I was involved in a litigation conference several days ago. My entire adult professional life was in the world of operating rooms and intensive care units. Sitting in a room with attorneys and the various parties involved in litigation is something that is part of their everyday lives, but the process is almost surreal from my prospective. I was reminded of the You Tube video of the deposition of Bill Gates by David Boies. Attorney Boies had been in thousands of such proceedings—Bill Gates not so much. Bill Gates was made to look like a fool, because he tried to control a process that he had very little experience in. Mr. Boies explains what happened and why in this clip.
The conference I attended was not a deposition. There were no rules of order. It was a free flow discussion between two parties that respected each other. We left being able to understand each other’s positions better. Some, but not a lot of progress was made. When two factions with different goals are pitted against each other like in a deposition—gotcha moments are used as weapons. When two factions are in the same room trying to find a resolution to a problem, the process and the mood in the room is very different.
The seasoned litigators in the room seemed to be very good listeners. They were searching for common ground—and there was some common ground to be found. In other similar situations—particularly in the deposition format and with younger litigators I have noticed that a more argumentative format is deployed and often less good is accomplished. The older attorneys seem to have more of an appreciation for “process” and use the opportunity as a tool. The younger attorneys it has been my experience use their positions and the format and even correspondence as a “weapon”.
I see parallels in the world of medicine with young professionals making the same type of mistake. They use their positions of responsibility as a political weapon. I believe this stems from a shift from a “patient centric” model where the doctor has a responsibility to the patient first, to a public health model where the professional responsibility is perceived as being to “the common good”. Population based public health has all but destroyed the doctor patient relationship.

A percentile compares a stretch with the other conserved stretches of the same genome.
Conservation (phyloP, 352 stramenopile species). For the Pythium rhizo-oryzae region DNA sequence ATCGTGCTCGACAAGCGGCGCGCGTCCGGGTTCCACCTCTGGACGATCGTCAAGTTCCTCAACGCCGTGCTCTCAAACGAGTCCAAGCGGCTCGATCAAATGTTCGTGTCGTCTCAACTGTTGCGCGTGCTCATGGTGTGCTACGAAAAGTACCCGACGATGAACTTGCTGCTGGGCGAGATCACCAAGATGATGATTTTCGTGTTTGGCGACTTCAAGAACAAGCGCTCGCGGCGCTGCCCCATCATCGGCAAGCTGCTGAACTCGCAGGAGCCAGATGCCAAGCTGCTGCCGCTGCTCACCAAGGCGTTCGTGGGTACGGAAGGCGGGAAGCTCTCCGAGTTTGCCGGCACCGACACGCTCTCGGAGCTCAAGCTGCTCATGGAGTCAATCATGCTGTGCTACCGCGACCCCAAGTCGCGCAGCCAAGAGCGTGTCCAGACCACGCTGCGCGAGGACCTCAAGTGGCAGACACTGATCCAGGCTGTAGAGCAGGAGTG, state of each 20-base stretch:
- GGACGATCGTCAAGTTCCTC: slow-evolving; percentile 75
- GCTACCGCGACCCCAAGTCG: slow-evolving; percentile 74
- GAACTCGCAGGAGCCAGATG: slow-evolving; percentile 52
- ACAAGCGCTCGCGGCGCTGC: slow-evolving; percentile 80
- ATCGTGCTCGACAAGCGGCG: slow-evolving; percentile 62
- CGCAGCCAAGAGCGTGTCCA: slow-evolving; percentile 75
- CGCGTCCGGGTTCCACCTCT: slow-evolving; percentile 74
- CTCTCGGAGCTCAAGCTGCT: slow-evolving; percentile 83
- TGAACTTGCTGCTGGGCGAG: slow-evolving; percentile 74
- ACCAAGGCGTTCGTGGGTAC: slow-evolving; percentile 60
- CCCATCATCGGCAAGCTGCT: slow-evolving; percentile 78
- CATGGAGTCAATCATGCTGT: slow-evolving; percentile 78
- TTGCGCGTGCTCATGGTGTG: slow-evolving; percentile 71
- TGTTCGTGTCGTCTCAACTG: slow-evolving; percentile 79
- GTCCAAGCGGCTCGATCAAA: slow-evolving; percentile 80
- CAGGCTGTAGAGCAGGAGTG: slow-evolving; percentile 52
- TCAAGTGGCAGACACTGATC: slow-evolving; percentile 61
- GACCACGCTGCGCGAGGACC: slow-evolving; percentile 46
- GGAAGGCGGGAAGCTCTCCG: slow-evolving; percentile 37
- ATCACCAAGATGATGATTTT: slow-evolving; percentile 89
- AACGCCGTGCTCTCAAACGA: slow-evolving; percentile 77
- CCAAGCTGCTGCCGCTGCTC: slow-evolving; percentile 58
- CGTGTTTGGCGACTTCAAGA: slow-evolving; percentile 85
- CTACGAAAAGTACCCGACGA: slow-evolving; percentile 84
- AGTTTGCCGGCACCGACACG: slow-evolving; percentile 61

When patients and clients become tools to advance a political agenda the professional fiduciary code that defines the relationship of doctor to patient and client to attorney takes a back seat. It is hard to have a sense of “service before self” when one is serving corporate interests rather than an individual or group of people. What percentage of your clients do you even know their first names? When young attorneys or doctors see their mentors using their positions not in the fiduciary sense, but in the political and purely economic sense, what kind of mentors will they become in thirty years? What kind of senior partners, judges, and medical role models are we raising and influencing for the future?
What happened to Donald Trump on March 30th is a tragedy. The law is being used as a weapon and not a tool. The prosecutor’s allegiance to a political agenda and narrative has taken the place of a fidelity to The Constitution—due process and innocence before proven guilty. A perp walk and a mug shot are the goal. Not any form of justice to the individual.
I believe—and I am not an attorney, but it has been said that in any civil or criminal proceeding, both the defendant and the legal system are on trial. What happened during the Covid political pandemic also placed the public health system on trial. In the Case of Donald Trump, the legal system has already been shown to be guilty of prejudice in applying the legal process. In the case of Covid—The State at all levels has been found guilty. In each case for the same reason. When the group has been prioritized over the individual, our systems of justice and medicine will always fail.
What happened in the law office several days ago, showed the fracture line between the new and the old order and standards. If one doesn’t respect the process and the original intention of the rules of the game, how is one ever going to respect an individual or a group of individuals against the government or large corporations? If a doctor places his allegiance in a large hospital system or a government mandate, over the well-being of her individual patient, what good is being a professional?
I am glad I have always had a doctor that knew my name. I am glad I have an attorney that represents people and not “black boxes”. The pay may be better in the second instance. But I know and understand that my doctor and my attorney go to bed at night knowing that their patient or client has been well served.